elasticity Elasticity often refers to: *Elasticity (physics), continuum mechanics of bodies that deform reversibly under stress Elasticity may also refer to: Information technology * Elasticity (data store), the flexibility of the data model and the clu ...
of the medium as well as the type of wave. Velocity tends to increase with depth through Earth's crust and mantle, but drops sharply going from the mantle to
outer core Earth's outer core is a fluid layer about thick and composed of mostly iron Iron () is a chemical element with Symbol (chemistry), symbol Fe (from la, Wikt:ferrum, ferrum) and atomic number 26. It is a metal that belongs to the first transi ...
. Earthquakes create distinct types of waves with different velocities; when reaching seismic observatories, their different
travel times
travel times
help scientists to locate the source of the
hypocenter A hypocenter (or hypocentre; ) is the point of origin of an earthquake or a subsurface nuclear explosion. In seismology, it is a synonym of the focus. Outside seismology, the term ''hypocenter'' is also used as a synonym for ''ground zero'', t ...
. In geophysics, the refraction or reflection of seismic waves is used for research into the structure of
Earth's interior The internal structure of Earth, structure of the solid Earth, or simply structure of Earth refers to concentric spherical layers subdividing the Solid earth, i.e., excluding Earth's atmosphere File:Atmosphere gas proportions.svg, Compositi ...
, and man-made vibrations are often generated to investigate shallow, subsurface structures.


Types

Among the many types of seismic waves, one can make a broad distinction between ''body waves'', which travel through the Earth, and ''surface waves'', which travel at the Earth's surface. (Also se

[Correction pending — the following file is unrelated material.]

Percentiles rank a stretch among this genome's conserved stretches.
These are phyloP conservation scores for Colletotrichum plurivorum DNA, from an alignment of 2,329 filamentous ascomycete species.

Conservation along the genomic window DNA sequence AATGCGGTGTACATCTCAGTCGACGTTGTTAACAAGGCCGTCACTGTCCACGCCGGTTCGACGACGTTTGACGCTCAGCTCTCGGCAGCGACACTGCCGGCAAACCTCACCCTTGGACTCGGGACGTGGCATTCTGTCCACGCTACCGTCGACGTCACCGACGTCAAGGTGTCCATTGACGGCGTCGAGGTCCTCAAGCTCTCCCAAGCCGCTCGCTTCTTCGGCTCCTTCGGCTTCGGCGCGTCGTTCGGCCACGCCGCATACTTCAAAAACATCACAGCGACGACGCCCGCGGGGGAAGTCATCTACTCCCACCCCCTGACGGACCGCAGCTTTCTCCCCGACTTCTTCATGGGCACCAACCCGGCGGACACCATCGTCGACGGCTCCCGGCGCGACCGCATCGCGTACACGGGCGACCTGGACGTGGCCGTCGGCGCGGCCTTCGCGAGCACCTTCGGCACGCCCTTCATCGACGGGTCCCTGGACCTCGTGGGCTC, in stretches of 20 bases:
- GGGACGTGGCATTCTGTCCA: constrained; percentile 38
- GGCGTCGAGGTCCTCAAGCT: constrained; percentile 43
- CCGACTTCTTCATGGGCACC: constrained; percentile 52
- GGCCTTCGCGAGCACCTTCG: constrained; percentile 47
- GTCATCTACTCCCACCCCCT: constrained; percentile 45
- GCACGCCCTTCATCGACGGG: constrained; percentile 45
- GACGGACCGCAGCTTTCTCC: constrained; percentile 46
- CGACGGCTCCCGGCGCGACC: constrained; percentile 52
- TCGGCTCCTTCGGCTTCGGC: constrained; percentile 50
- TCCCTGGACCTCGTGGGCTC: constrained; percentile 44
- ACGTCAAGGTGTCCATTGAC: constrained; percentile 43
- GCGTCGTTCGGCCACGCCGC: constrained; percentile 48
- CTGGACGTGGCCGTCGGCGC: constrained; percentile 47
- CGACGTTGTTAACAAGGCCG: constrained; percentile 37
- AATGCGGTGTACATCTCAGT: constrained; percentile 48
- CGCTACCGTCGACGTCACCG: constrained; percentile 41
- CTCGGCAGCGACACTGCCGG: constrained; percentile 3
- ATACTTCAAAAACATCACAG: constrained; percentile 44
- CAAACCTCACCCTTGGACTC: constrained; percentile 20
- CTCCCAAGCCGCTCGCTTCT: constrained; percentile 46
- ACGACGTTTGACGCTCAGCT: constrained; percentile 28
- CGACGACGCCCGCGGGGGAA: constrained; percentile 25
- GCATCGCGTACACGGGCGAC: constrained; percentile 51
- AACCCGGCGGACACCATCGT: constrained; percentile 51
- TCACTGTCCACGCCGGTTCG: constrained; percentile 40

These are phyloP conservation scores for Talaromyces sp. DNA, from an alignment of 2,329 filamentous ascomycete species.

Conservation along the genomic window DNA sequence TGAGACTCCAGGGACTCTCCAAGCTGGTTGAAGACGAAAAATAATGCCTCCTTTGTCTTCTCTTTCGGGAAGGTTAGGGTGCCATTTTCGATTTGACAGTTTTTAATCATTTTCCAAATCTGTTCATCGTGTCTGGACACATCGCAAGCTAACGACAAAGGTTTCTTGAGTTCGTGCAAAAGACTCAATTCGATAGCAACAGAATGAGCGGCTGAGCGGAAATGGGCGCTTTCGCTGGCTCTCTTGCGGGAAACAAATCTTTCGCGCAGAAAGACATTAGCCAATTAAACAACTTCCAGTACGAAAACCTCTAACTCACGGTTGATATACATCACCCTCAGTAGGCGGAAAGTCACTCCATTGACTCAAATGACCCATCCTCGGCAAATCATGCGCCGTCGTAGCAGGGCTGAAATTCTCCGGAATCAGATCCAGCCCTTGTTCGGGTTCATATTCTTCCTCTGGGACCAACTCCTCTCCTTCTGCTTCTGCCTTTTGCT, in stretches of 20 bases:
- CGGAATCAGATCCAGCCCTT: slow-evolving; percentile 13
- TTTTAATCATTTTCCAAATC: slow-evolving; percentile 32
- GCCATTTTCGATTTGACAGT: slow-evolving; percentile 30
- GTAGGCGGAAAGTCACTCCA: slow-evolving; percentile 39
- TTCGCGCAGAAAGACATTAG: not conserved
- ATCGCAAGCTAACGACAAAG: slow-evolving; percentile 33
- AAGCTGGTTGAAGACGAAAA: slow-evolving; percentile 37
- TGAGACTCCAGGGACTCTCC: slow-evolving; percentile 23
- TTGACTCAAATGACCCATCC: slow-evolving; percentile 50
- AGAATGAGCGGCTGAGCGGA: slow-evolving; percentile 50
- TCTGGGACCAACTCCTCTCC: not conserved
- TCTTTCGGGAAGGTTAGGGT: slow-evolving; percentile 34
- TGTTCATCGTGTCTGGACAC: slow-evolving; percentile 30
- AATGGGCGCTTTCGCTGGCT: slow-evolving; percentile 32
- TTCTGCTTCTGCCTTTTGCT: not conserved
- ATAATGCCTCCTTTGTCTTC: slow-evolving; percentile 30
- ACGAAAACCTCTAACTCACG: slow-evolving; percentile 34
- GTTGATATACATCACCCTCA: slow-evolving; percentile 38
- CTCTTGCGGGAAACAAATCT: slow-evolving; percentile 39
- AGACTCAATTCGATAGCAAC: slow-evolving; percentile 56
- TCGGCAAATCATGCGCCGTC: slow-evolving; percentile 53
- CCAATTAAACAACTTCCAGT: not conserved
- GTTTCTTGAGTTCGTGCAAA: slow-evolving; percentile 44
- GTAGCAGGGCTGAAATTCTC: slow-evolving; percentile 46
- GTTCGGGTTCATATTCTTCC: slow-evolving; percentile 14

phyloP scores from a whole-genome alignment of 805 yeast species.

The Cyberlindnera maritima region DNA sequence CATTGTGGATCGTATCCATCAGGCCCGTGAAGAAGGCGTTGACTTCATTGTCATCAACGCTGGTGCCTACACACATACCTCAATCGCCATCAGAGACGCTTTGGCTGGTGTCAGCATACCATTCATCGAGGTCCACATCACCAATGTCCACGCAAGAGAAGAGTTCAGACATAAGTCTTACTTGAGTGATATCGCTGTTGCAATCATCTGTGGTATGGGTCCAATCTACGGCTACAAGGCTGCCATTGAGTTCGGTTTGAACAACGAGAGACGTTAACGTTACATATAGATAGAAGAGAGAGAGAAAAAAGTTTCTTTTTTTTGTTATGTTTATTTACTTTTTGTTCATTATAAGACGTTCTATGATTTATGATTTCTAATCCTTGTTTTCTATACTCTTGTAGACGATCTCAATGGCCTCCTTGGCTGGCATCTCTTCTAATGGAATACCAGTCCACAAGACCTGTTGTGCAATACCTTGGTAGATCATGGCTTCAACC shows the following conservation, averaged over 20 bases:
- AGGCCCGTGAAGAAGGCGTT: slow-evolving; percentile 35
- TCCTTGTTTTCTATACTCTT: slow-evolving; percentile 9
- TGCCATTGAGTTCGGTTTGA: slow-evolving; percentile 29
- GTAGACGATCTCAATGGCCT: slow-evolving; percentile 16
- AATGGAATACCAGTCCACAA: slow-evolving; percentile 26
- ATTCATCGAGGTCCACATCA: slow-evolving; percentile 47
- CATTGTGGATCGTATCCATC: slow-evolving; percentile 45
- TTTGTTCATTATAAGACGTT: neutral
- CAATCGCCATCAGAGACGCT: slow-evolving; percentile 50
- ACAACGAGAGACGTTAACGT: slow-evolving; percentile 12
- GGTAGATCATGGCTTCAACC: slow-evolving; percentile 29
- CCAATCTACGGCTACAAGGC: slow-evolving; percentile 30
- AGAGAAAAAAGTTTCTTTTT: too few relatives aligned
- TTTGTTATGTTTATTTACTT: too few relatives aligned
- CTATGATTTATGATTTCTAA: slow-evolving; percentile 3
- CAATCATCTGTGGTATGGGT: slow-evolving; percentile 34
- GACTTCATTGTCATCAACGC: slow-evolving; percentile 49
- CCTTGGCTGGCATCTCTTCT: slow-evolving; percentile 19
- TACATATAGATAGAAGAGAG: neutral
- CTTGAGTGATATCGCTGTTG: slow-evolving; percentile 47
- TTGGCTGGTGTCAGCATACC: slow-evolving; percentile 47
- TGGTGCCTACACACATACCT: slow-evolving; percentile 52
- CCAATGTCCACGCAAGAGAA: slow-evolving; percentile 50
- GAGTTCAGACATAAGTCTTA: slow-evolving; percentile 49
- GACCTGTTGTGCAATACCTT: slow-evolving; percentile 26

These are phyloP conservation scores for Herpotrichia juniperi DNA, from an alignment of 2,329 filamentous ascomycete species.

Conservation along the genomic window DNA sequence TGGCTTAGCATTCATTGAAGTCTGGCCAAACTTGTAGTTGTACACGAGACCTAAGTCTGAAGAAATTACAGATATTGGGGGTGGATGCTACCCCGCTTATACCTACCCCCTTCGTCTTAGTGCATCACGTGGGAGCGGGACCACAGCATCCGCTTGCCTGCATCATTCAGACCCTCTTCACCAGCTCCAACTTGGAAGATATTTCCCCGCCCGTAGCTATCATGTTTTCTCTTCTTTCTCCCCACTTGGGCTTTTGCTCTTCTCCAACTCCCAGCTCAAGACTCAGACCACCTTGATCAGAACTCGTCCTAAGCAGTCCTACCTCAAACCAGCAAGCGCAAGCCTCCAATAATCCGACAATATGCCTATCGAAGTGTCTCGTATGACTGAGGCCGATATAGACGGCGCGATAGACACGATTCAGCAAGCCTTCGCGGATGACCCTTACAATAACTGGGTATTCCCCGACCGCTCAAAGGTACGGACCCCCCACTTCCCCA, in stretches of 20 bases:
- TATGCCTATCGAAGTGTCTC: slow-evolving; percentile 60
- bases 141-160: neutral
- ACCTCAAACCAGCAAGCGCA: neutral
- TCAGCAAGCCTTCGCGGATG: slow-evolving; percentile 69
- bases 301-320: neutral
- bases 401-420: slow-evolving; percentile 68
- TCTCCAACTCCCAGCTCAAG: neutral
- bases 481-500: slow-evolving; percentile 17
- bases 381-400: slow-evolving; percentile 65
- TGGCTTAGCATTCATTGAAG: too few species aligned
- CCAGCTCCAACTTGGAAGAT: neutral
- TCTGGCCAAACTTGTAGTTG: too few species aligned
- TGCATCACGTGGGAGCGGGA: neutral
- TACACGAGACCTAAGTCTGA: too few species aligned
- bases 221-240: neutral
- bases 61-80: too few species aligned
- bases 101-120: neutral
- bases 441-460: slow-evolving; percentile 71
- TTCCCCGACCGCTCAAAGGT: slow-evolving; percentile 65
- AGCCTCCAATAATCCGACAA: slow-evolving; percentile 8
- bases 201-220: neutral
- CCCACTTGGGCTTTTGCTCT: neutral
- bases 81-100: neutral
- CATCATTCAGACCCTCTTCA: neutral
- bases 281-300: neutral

errata
Other modes of wave propagation exist than those described in this article; though of comparatively minor importance for earth-borne waves, they are important in the case of
asteroseismology Asteroseismology is the study of oscillations in stars. Because a star's different oscillation modes are sensitive to different parts of the star, they inform astronomers about the internal structure of the star, which is otherwise not directly po ...
. * Body waves travel through the interior of the Earth. * Surface waves travel across the surface. Surface waves decay more slowly with distance than body waves which travel in three dimensions. * Particle motion of surface waves is larger than that of body waves, so surface waves tend to cause more damage.


Body waves

Body waves travel through the interior of the Earth along paths controlled by the material properties in terms of
density The density (more precisely, the volumetric mass density; also known as specific mass), of a substance is its per unit . The symbol most often used for density is ''ρ'' (the lower case Greek letter ), although the Latin letter ''D'' can also ...

density
and modulus (stiffness). The density and modulus, in turn, vary according to temperature, composition, and material phase. This effect resembles the
refraction In physics Physics is the natural science that studies matter, its Elementary particle, fundamental constituents, its Motion (physics), motion and behavior through Spacetime, space and time, and the related entities of energy and force ...

refraction
of
light wave Light or visible light is electromagnetic radiation In physics Physics (from grc, φυσική (ἐπιστήμη), physikḗ (epistḗmē), knowledge of nature, from ''phýsis'' 'nature'), , is the natural science that studies ...
s. Two types of particle motion result in two types of body waves: ''Primary'' and ''Secondary'' waves.


Primary waves

Primary waves (P-waves) are compressional waves that are
longitudinal Longitudinal is a geometric term of location which may refer to: * Longitude ** Line of longitude, also called a meridian (geography), meridian * Longitudinal engine, an internal combustion engine in which the crankshaft is oriented along the long ...

longitudinal
in nature.
P-waves A P wave (primary wave or pressure wave) is one of the two main types of elastic body waves, called seismic waves in seismology. P waves travel faster than other seismic waves and hence are the first signal from an earthquake to arrive at any ...